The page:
Audra Kasparian, 45, from Salt Lake City, Utah, called her visit to Bethlehem "a life event to cherish forever. It is one of those events that is great to be a part of."

Palestinian President Mahmoud Abbas also visited Bethlehem and said "peace will prevail from the birthplace of Jesus, and we wish everyone peace and happiness," according to the official Palestinian Wafa news agency.

Israeli Prime Minister Benjamin Netanyahu issued a special Christmas greeting, too, wishing Christians "a year of security, prosperity and peace."

Christmas is the high point of the year in Bethlehem, which, like the rest of the West Bank, is struggling to recover from the economic hard times that followed the violent Palestinian uprising against Israel that broke out in late 2000.

Tourists and pilgrims who were scared away by the fighting have been returning in larger numbers. Last year's Christmas Eve celebration produced the highest turnout in more than a decade, with some 100,000 visitors, including foreign workers and Arab Christians from Israel.

The Israeli Tourism Ministry predicted a 25 percent drop from that level this year, following last month's clash between Israel and Palestinian militants in Gaza, which put a chill on tourist arrivals. Foreign tourists heading to Bethlehem must pass through Israel or the Israel-controlled border crossing into the West Bank from Jordan.

Outside the town's quaint Manger Square, Bethlehem is a drab, sprawling town with a dwindling Christian base -- a far cry from the pastoral village of biblical times. About 22,000 Palestinians live in Bethlehem, according to the town council, but combined with several surrounding communities, it has a population of some 50,000 people.

Overall, there are only about 50,000 Christians in the West Bank, less than 3 percent of the population, the result of a lower birthrate and increased emigration. Bethlehem's Christians make up only a third of its residents, down from 75 percent a few decades ago.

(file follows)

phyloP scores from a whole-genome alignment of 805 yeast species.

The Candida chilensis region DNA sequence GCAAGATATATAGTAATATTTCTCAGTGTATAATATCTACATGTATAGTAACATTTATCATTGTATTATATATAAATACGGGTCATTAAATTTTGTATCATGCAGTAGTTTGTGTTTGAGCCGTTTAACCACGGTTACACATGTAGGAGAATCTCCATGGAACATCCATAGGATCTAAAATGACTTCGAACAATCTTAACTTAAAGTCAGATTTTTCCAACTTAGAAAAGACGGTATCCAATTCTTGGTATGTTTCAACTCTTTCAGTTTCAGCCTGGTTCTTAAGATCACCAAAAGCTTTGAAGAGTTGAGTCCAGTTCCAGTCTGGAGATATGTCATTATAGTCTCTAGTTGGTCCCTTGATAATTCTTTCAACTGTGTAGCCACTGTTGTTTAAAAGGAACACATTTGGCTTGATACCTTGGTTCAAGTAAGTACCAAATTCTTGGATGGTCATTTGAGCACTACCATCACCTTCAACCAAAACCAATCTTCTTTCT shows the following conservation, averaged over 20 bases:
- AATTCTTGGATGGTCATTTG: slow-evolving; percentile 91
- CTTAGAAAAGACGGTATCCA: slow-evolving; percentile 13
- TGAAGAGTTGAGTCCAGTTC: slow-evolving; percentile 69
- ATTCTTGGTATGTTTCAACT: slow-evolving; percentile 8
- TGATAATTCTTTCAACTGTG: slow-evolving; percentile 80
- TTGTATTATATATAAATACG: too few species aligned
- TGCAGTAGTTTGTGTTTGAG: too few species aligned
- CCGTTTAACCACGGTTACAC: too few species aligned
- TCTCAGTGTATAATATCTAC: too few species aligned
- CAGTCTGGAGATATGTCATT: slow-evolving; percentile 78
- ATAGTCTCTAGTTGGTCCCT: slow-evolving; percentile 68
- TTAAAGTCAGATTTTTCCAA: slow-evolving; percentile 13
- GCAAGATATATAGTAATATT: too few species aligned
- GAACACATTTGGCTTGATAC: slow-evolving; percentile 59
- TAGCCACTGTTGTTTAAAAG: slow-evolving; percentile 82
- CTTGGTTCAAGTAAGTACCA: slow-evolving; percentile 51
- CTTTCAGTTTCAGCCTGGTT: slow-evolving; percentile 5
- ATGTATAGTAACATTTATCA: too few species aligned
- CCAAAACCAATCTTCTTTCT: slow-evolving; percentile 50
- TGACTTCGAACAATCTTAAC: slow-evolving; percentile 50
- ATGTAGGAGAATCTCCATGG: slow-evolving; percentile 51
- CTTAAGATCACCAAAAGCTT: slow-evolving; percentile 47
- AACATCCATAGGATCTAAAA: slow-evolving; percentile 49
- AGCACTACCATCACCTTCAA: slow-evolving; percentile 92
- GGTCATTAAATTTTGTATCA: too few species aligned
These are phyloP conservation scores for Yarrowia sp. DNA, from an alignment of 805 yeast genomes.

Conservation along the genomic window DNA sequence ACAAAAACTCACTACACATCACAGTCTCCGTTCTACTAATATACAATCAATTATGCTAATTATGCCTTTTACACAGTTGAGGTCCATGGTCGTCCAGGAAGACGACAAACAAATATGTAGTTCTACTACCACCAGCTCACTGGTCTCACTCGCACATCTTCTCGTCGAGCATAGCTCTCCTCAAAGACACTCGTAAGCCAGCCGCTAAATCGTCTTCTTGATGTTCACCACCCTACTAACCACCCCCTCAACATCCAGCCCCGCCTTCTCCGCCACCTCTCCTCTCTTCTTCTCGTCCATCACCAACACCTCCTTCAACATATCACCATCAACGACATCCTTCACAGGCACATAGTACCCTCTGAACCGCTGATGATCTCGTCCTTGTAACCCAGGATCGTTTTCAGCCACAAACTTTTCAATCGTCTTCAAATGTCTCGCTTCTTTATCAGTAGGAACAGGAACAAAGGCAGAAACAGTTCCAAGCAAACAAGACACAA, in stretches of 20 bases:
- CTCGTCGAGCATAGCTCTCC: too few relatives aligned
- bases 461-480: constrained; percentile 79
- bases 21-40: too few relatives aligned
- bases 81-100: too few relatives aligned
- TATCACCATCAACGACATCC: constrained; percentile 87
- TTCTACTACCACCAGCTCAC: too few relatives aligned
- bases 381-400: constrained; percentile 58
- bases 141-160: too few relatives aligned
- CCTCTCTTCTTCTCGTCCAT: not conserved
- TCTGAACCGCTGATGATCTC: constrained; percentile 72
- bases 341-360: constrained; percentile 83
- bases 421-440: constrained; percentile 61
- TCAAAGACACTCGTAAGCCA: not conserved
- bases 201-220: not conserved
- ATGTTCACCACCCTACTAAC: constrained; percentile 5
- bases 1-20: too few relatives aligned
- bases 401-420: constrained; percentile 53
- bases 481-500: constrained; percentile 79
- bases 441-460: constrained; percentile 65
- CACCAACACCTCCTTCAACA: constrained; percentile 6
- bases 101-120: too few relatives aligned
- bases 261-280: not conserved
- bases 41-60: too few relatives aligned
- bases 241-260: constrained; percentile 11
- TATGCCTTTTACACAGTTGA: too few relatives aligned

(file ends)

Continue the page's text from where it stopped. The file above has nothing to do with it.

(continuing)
Elias Joha, a 44-year-old Christian who runs a souvenir store, said that even with the U.N. recognition, this year's celebrations were sad for him. He said most of his family has left, and that if he had the opportunity, he would do the same. "These celebrations are not even for Christians, because there are no Christians. It is going from bad to worse from all sides. ... We are not enjoying Christmas as before."

Located on the southeastern outskirts of Jerusalem, Bethlehem has the highest unemployment in the West Bank, but the tourist boom of Christmas offered a brief reprieve. Officials say all 34 hotels in the town are fully booked for the Christmas season, including 13 new ones built this year.

Israel turned over Bethlehem to Palestinian civil control a few days before Christmas in 1995, and since then, residents have been celebrating the holiday regardless of their religion. Many Muslims took part in celebration Monday as well.

In the Vatican, Pope Benedict XVI lit a Christmas peace candle set on the windowsill of his private studio. Pilgrims, tourists and Romans gathered below in St. Peter's Square for the inauguration Monday evening of a Nativity scene and cheered when the flame was lit.

Later, the pope led Christmas Eve Mass in St. Peter's Basilica, prayed that Israelis and Palestinians live in peace and freedom, and asked the faithful to pray for strife-torn Syria as well as Lebanon and Iraq.

Christmas Eve Mass at the Vatican traditionally began at midnight, but the start time was moved up years ago so as to give the 85-year-old pontiff more time to rest before his Christmas Day speech. That address is to be delivered at midday today from the basilica's central balcony.

world - holidays